In a previous post, describing the bringing together of perspex drypoint prints together with letterpress text to create a booklet of the Peto Gardens at Iford, I expressed the frustration of resorting to the scanning of the drypoint prints and printing onto the book pages with an inkjet printer (on account of the very small number of reasonable prints available from each plate), when I would have far-preferred to use original prints instead.
It was at that point, I decided to give etching some serious thought for any future books, as this process would permit me to create a much greater run of prints off of one copper or zinc plate. I also knew that it was high-time I paid another visit to the Peto Gardens in order to study its Italianate structures and artefacts in much greater detail.
I made a return visit to Iford and the Peto Gardens during a very hot June afternoon, on the search for some fresh inspiration for a new project. The largest and most-ornate building within the gardens is the Cloisters built by Peto in 1914, and it was one of the carved stone lions guarding this building, that I later chose as the subject matter for a new hardground etching.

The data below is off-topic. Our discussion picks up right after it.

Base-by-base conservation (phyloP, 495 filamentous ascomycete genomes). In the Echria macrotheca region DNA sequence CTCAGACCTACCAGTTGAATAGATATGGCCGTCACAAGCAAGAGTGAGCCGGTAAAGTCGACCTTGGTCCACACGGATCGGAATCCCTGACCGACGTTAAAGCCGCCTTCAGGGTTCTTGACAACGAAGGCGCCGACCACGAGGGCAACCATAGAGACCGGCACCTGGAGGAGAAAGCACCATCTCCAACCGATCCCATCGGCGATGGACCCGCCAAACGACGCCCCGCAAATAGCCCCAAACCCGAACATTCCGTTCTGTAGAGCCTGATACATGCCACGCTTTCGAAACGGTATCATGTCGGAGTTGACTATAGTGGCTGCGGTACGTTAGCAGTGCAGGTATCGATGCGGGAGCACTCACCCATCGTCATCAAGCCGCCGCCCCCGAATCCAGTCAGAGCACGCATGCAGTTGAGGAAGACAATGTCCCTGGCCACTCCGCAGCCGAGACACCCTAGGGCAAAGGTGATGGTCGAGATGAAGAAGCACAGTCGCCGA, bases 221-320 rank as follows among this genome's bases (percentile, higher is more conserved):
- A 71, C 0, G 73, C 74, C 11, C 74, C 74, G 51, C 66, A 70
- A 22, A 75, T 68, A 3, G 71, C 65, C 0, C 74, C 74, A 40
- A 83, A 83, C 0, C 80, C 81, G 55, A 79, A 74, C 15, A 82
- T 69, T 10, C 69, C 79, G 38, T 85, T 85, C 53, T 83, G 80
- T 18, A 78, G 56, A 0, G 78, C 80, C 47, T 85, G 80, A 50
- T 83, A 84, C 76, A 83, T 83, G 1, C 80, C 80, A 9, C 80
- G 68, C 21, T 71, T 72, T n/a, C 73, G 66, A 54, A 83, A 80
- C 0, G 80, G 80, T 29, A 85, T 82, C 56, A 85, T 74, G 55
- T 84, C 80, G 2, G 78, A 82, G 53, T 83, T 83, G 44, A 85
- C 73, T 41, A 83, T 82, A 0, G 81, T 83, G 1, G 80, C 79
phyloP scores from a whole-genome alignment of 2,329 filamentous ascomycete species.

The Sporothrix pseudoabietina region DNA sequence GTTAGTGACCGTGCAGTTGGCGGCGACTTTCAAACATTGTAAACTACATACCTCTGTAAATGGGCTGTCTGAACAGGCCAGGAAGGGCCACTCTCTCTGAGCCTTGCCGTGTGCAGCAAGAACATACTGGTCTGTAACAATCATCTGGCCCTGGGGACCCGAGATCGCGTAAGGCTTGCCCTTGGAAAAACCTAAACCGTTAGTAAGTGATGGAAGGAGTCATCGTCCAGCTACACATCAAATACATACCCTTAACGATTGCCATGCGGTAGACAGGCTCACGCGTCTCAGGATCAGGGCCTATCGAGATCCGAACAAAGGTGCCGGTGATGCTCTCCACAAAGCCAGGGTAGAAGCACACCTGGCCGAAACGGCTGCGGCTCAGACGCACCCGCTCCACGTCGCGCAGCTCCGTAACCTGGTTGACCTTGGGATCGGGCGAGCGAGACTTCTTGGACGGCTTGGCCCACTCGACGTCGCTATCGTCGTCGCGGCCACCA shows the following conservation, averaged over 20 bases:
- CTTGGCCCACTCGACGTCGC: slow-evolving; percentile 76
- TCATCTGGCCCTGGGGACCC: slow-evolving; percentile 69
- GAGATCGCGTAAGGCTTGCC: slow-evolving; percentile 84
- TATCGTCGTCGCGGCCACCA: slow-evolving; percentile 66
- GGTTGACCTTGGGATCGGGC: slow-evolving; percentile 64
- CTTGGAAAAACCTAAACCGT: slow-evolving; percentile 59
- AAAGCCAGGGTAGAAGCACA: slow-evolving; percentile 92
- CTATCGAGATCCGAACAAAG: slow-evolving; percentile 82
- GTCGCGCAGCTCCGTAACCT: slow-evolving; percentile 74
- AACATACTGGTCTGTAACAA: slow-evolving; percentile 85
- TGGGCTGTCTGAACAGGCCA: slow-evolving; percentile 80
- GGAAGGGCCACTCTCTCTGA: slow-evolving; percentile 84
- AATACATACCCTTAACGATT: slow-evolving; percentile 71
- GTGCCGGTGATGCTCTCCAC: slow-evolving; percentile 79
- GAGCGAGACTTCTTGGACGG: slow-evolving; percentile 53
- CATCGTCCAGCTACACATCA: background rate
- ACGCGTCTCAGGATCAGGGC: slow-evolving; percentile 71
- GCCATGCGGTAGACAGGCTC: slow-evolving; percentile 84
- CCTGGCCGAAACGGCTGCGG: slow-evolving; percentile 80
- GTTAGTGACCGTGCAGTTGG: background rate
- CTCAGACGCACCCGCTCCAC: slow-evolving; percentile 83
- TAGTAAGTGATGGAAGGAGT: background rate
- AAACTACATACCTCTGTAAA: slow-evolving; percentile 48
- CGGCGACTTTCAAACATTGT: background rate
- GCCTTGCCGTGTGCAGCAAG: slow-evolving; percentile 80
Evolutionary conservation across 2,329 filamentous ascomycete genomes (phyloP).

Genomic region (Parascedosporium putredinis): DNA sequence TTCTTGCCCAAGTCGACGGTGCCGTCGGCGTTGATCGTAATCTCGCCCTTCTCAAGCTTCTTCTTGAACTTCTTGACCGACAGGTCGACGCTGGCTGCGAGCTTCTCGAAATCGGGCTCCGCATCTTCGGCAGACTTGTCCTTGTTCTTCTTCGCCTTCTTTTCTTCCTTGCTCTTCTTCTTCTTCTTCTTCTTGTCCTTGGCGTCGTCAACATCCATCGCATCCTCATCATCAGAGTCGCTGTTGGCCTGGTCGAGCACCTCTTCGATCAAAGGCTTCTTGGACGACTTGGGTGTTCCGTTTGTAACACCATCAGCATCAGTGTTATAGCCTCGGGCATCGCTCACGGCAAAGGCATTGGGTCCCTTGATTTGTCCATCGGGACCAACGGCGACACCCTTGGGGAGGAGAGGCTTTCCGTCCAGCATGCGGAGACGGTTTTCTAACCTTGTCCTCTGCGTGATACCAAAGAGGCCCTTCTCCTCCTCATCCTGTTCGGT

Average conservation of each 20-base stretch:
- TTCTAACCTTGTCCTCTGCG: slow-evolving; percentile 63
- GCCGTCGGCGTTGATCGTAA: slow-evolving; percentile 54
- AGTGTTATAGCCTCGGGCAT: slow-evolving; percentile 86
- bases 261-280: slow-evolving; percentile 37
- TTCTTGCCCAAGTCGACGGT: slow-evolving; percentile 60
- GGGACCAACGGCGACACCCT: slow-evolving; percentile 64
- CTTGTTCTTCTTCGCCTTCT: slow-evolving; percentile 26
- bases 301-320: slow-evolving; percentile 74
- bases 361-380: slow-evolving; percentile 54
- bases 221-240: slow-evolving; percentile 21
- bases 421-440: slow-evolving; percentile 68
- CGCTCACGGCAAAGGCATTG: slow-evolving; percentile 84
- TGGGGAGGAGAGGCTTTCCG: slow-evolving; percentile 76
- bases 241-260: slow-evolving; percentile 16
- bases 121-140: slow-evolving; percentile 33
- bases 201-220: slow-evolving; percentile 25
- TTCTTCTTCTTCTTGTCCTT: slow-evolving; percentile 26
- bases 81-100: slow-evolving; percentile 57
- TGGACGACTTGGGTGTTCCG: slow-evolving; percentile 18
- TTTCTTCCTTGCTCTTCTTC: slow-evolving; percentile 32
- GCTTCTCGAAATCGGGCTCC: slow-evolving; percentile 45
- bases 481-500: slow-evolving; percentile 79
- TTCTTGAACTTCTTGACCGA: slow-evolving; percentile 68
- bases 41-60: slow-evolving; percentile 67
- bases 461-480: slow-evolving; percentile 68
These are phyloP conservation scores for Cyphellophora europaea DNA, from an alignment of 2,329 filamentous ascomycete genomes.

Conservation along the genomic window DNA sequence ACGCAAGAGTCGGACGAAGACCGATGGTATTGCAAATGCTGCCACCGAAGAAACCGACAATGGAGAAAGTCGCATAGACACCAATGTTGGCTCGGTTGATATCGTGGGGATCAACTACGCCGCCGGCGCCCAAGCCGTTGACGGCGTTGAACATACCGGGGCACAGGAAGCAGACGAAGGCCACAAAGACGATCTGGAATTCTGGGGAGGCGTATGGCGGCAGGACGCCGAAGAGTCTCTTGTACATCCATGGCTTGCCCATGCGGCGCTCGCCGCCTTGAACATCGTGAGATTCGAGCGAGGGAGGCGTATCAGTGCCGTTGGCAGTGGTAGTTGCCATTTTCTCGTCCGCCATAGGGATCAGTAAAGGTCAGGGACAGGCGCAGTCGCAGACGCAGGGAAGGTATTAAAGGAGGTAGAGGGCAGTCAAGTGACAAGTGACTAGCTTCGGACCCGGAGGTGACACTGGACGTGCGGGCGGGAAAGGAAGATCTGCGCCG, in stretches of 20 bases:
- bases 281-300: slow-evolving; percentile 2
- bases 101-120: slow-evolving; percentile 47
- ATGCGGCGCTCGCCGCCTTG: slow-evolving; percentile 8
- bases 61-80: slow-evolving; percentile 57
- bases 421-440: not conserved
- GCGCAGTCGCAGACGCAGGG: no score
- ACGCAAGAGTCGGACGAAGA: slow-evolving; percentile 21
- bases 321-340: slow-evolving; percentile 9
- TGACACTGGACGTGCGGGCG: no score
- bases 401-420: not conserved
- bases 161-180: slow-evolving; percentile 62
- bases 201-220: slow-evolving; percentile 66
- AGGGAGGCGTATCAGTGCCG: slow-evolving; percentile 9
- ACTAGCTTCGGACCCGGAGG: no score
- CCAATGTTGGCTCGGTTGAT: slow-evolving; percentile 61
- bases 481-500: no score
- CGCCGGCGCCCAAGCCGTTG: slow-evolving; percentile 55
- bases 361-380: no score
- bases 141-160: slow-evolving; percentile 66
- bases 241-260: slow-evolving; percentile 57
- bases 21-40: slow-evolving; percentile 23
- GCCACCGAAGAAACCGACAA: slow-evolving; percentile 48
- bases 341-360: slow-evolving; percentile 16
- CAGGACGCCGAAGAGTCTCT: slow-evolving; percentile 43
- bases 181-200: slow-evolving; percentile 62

Despite recently taking a course in etching that introduced me to the process of aquatint to create different degrees of tone on the plate, I instead decided to stick with a crosshatch-shading approach instead, to give the work more of an Italian Renaissance-feel.
After several evenings with the etching needle, I decided that it was time to pay a visit to SpikePrint studio to etch the plate in their ferric chloride tank, clean the plate and take a quick proof.
With a successful proof taken it was back home to create a small edition on the Rollaco press. I also wanted to incorporate a print with a passage of suitable letterpress text on the same sheet of paper (Somerset 250gsm buff), to see how image and text would look within a future book.
As the image plate measured 200 x 150mm overall, I opted to compose a passage of text in 18pt Caslon Roman type, with a generous 6pt leading applied to provide an uncluttered and easy-to-read look. Although the alignment of plate and text on the test page was far from perfect, it has certainly provided plenty of encouragement to take these two processes forward for a future book.